<p>I'd differ with the others about the exact % top schools want. I have herad from a caltech, my dreamschool, admissions officer, that top 5% is normal, and val is good, but not nearly special enough to get you in alone.</p>

<p>Why is everyone discouaging ambition? Someone has to be val... why not this kid?</p>

<p>To answer the OPs question, the classes get harder persay, more work is required of you, but I dont really find the subject manner that much more intellectually difficult as you go up in classes. Do well your freshman year! and Do well every year!</p>

<p>I agree with mikethemaddog66, if you want to be valedictorian, go for it! Just don't be "worst enemies" with anyone. I'm currently 1st in my class, but I'm friends with practically all of the top people. In fact, sometimes we study together, and help each other on our homework.
Also, have at least two hours a day for pleasure; we're still kids, and need to have some fun. You don't want to end up like those kids on TV that get stress disorders, or worse. (At least for most days, sometimes we all have to cram all nigh. Not by choice, hopefully, though.)</p>

<p>That's not to say I don't rub it in their faces, but it's all in good fun.</p>

<p>Your obsession with being number one is not healthy, you're only a freshman. I think your problem is probably that you got involved in this discussion board while you were still in middle school and you thought getting involved in the Valedictorian "game" was worth your while.</p>

<p>Unless you know the current number one girl and you dislike her personally, then it really doesn't reflect well on you that you're someone's worst enemy because they got slightly better grades than you. That's just immature.</p>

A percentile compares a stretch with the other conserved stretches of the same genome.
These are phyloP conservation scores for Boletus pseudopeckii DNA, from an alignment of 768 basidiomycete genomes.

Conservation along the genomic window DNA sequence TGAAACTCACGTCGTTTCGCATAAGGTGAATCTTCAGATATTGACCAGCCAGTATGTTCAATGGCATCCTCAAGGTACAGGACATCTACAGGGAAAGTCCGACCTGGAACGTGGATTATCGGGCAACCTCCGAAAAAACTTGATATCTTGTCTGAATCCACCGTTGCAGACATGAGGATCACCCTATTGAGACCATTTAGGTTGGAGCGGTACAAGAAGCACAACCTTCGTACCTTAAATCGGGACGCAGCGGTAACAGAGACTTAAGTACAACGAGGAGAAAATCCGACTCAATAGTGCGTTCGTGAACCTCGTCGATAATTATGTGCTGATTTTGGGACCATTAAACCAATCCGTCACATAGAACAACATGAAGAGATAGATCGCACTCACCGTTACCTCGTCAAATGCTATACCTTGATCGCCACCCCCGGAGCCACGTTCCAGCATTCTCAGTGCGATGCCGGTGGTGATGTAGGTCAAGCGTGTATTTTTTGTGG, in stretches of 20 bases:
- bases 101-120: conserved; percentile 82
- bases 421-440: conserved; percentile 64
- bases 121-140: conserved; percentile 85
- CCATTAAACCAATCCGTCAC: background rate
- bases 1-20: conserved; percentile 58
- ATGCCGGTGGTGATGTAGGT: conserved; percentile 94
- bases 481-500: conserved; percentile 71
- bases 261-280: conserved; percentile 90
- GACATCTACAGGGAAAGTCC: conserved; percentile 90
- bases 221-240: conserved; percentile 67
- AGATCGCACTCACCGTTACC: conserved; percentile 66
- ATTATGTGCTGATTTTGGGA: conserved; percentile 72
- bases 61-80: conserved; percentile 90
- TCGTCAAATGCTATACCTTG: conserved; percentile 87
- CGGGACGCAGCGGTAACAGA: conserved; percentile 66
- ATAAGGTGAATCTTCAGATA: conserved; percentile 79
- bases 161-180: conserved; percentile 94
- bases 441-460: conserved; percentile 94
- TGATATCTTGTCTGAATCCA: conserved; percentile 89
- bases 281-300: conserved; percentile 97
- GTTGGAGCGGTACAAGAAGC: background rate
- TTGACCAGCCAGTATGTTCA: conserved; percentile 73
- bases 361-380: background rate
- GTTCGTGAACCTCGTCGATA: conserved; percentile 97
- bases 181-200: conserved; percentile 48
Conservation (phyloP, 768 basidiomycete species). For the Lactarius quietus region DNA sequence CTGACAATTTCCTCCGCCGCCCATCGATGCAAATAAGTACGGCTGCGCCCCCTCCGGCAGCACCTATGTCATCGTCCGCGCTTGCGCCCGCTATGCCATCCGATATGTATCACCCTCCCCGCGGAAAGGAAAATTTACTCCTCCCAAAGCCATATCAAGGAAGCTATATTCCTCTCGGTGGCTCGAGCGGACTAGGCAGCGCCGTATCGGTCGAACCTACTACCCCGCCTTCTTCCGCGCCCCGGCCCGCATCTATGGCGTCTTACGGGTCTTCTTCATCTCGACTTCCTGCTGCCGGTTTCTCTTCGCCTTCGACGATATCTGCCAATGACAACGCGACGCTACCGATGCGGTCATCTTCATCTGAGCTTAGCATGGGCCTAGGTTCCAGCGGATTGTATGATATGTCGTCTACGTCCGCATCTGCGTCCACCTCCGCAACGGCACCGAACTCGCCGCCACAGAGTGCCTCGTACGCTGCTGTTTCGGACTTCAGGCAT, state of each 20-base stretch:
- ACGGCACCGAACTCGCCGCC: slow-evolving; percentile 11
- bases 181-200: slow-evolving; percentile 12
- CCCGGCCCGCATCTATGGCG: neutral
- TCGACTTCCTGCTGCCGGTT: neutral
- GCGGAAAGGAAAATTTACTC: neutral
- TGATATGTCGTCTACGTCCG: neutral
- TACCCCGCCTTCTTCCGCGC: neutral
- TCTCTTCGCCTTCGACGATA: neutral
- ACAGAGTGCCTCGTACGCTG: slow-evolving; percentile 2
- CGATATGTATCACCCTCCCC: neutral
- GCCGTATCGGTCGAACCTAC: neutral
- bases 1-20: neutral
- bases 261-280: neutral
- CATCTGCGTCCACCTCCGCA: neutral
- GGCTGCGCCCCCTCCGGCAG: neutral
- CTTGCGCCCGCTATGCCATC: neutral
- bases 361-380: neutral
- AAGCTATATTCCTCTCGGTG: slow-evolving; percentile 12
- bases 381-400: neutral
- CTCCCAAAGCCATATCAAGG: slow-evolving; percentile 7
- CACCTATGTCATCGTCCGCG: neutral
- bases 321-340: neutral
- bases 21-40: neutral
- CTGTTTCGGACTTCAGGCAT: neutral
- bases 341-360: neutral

<p>You said you're number two, right? I don't see why you can't just be happy with that and work hard to do your best, not to "win" over another girl who works hard. It's simple- if you treat this like a game, then you're going to be constantly worrying about what place you're in and you'll never be able to enjoy yourself in high school. But if that's what you want.</p>

<p>to the OP:</p>

<p>think of it this way, plain and simple: in 20 years it won't matter!</p>

<p>i understand where you're coming and by all means make as good grades as you want, but a couple of spots of a difference won't matter. I GUARANTEE IT!!!</p>

<p>Not really. In fact low-level, honors classes tend to give more projects and busywork which you have to spend a lot of time on.</p>

<p>There are so many factors you cannot control when it comes to grading that you will drive yourself insane for 4 years trying to be #1. Who gets the easier teacher, the curve in a particular class, if one teacher gives out extra credit and another does not, a group project where you end up with some kids who are less inclined to do 100% than you are, missing class due to other school activities or illness, whether you are the teachers favorite or not, if your mom works at the school, who begs the most for changes in their grade (oh, I deserve a 98 not a 97!). The list goes on. And hey, if you end up being #2 because #1 beat you by .003% will you consider your high school carreer a failure? Somethings to think about.</p>

<p>right now, you may be stressing over grades, but once you go into college, none of it will matter at all.</p>

<p>sax is right. It's nice to strive for #1 but sometimes we have to evaluate the little possibilies that could hamper our accomplishments. Just because you're #2 doesn't necessarily mean that you're not as good as #1, in this case. There are inequalities in the evaluation system for valedictorians, like those that sax mentioned.
IMO it's a bit too extreme if you hate #1 just because she has a higher grade than you.
In fact, GPA isn't all that matters in college admissions. Someone at my school with a 4.00 W got into Harvard whereas someone else with around a 4.3 W got rejected from Harvard. Actually, many people with more than a 4.0 W got rejected but ironically the person with the 4.0 got in. I bet it's due to his/her excellent ECs and strong passion for what he/she does.</p>